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Large numbers of health care and frontline workers are refusing to get the coronavirus vaccine

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Over 50% of health care workers are opting to skip the shot in some places

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Despite having been prioritized as the first recipients of the coronavirus vaccine, a large number of health care and frontline workers are passing on the vaccine. Early reports from across the country show that health care and frontline workers are refusing to get the COVID-19 vaccine.

In Ohio, 60% of nursing home employees decided not to take the coronavirus vaccine. Last week, Gov. Mike DeWine (R) reacted to the low participation numbers by saying, "We aren't going to make them but we wish they had a higher compliance." He added that he was "troubled" by how many nursing home workers rejected the vaccine.

DeWine warned frontline workers that they soon would no longer be in front of the line, "Our message today is: The train may not be coming back for awhile. We're going to make it available to everyone eventually, but this is the opportunity for you, and you should really think about getting it."

Dr. Joseph Varon, chief of staff at United Memorial Medical Center in Houston, is frustrated that over half of the nurses in his unit will refuse to get the vaccine.

"Yesterday I had a — not a fight, but I had a friendly argument with more than 50% of my nurses in my unit telling me that they would not get the vaccine," he told NPR's "Morning Edition."

"Some of those nurses have had family members admitted to the hospital, gravely ill with COVID-19," NPR reported. "But he said some nurses and hospital staff members — many of whom are Latinx or Black — are skeptical it will work and are worried about unfounded side effects."

In California, an estimated 50% of frontline workers in Riverside County turned down the COVID-19 vaccine, Public Health Director Kim Saruwatari told the Los Angeles Times.

"At St. Elizabeth Community Hospital in Tehama County, fewer than half of the 700 hospital workers eligible for the vaccine were willing to take the shot when it was first offered. At Providence Holy Cross Medical Center in Mission Hills, one in five frontline nurses and doctors have declined the shot," the LA Times reported. "Roughly 20% to 40% of L.A. County's frontline workers who were offered the vaccine did the same, according to county public health officials."

Dr. Nikhila Juvvadi, the chief clinical officer at Chicago's Loretto Hospital, surveyed the hospital staff right before the coronavirus vaccine came out, and 40% of the employees said they would not get vaccinated, according to NPR.

In an early December survey of New York Fire Department members, approximately 55% of uniformed firefighters said they would opt to not get the shot, according to WNBC-TV.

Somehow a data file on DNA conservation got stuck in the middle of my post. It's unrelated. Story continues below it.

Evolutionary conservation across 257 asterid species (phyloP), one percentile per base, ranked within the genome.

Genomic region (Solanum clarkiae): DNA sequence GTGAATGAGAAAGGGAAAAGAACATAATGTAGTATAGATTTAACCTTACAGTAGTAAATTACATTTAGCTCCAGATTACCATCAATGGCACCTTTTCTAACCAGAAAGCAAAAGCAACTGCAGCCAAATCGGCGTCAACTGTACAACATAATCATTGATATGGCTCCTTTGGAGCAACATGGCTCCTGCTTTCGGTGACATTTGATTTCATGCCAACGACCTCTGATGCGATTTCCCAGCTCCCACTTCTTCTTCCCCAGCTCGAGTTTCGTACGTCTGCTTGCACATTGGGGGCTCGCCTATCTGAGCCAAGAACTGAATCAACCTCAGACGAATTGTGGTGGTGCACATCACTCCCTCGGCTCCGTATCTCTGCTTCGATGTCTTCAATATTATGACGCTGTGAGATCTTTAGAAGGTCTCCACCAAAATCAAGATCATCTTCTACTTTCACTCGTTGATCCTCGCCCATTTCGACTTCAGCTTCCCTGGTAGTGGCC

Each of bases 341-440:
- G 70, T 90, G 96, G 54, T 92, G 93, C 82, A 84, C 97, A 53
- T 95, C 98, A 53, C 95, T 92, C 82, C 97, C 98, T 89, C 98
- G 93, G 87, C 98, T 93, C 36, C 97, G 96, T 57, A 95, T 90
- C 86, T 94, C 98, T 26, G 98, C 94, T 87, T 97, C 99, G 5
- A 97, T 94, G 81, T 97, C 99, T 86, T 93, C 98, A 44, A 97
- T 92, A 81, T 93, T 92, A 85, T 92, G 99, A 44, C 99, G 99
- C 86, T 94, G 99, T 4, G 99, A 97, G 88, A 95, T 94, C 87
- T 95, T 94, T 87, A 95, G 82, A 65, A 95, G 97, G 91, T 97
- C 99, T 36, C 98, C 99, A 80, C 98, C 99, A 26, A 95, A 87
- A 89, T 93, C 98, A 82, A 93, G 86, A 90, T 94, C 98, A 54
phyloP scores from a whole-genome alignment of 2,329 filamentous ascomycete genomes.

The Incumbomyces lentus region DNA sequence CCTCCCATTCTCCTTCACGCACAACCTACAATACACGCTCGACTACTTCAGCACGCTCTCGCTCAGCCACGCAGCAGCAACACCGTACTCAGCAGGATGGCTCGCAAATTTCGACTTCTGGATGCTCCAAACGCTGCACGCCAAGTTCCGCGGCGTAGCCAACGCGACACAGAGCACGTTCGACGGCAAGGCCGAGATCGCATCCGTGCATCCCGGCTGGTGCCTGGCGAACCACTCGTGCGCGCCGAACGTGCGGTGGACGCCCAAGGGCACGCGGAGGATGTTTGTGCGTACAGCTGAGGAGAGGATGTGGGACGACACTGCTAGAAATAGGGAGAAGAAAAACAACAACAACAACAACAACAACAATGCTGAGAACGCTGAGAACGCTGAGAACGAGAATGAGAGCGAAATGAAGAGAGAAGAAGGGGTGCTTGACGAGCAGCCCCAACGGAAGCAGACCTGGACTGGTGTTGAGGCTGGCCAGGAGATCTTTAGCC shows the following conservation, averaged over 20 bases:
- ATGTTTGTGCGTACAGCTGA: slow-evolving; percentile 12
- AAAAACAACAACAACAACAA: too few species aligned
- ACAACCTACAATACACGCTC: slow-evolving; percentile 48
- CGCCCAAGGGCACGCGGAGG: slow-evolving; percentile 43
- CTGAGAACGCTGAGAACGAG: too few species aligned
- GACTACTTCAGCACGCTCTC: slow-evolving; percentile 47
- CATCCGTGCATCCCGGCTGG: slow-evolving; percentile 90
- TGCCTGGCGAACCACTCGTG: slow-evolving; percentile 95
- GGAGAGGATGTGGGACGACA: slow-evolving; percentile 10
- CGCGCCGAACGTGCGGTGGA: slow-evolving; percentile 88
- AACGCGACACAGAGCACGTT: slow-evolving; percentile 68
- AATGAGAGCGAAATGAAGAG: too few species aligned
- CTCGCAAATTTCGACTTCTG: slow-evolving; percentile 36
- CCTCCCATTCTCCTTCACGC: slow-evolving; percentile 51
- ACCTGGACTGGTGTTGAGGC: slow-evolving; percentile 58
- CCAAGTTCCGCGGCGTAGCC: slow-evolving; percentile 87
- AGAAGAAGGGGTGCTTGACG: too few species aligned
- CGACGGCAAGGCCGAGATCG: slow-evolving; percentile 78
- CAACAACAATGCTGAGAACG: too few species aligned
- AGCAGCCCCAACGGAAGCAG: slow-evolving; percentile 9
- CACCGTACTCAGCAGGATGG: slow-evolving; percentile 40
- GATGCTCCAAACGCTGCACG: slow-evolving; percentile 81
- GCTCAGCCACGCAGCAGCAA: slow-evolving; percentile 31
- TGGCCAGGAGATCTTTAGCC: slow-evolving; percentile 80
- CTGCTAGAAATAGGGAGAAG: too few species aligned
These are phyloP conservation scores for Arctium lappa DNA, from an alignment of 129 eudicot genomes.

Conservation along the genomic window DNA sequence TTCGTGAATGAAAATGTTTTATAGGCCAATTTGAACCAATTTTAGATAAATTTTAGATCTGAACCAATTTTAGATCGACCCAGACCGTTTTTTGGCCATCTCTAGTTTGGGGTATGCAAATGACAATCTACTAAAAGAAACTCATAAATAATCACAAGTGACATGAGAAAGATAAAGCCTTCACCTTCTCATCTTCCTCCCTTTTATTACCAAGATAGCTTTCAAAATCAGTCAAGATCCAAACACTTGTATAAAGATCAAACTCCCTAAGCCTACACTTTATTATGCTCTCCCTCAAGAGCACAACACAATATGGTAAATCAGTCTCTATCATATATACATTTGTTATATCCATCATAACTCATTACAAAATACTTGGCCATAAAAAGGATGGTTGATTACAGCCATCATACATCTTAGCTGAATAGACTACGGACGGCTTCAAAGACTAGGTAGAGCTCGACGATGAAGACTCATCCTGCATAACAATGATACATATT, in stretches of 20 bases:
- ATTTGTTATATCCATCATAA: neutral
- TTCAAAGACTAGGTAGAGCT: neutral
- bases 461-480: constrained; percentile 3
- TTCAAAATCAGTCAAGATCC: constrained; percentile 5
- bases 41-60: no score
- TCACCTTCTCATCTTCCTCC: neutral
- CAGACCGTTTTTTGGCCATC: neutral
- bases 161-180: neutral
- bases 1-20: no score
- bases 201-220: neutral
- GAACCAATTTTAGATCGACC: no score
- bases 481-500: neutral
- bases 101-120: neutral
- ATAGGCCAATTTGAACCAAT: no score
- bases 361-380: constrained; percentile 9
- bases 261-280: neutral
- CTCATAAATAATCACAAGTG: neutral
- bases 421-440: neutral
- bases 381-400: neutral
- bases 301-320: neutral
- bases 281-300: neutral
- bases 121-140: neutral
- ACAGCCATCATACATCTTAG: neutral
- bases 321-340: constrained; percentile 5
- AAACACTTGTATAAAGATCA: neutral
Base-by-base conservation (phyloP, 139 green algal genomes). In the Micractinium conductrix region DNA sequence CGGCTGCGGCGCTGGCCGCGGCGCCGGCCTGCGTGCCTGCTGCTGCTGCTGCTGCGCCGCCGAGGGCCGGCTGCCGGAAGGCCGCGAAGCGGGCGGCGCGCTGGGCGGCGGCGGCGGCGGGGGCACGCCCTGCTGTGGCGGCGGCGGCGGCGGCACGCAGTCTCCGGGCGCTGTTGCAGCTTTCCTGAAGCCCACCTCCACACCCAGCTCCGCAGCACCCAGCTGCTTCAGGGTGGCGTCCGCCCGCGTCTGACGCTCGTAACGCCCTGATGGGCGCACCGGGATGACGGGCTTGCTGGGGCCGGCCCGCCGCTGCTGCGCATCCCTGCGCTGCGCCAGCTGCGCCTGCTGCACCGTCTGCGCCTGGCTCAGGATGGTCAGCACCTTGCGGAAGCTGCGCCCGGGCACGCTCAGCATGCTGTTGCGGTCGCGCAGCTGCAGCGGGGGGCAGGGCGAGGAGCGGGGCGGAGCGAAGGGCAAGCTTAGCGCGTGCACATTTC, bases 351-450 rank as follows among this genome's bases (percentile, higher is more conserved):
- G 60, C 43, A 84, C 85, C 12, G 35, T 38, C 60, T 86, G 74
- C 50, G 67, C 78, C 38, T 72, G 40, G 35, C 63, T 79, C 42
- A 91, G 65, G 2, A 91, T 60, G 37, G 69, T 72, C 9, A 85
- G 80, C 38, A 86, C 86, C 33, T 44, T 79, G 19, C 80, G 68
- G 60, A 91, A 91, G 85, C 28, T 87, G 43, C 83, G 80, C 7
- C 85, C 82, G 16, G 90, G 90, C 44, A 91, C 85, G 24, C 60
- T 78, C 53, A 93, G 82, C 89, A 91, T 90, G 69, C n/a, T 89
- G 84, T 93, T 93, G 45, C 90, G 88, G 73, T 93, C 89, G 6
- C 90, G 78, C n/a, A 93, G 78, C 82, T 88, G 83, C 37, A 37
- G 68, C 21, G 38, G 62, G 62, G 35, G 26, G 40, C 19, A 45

A survey by the Kaiser Family Foundation published on Dec. 15 found that 29% of those who work in a health care delivery setting probably would not or definitely would not get the shot. The poll also found that 33% of essential workers would pass. Overall, 27% of Americans are "vaccine-hesitant."

There is a stark divide among Americans who are willing to get vaccinated depending on their political affiliation. According to the survey, 86% of Democrats say that they will definitely or probably get the coronavirus vaccine, compared to 56% of Republicans who said the same.

According to the KFF, the top concerns about being reluctant to get the coronavirus vaccine are:

  • Possible side effects (59%)
  • Lack of trust in the government to ensure the vaccines' safety and effectiveness (55%)
  • Concerns that the vaccine is too new (53%)
  • Concerns over the role of politics in the development process (51%)

Sheena Bumpas, a certified nursing assistant at a home in Oklahoma, told the New York Times that she was reluctant to get the COVID-19 vaccine because "I don't want to be a guinea pig."

April Lu, a 31-year-old nurse at Providence Holy Cross Medical Center in California, refused to take the vaccine because she is concerned that it is might not be safe for pregnant women, and she is six months pregnant.

"I'm choosing the risk — the risk of having COVID, or the risk of the unknown of the vaccine," Lu told the Los Angeles Times. "I think I'm choosing the risk of COVID. I can control that and prevent it a little by wearing masks, although not 100% for sure."

Last week, Dr. Anthony Fauci noted that coronavirus vaccines could become mandatory in order to attend school or travel internationally.

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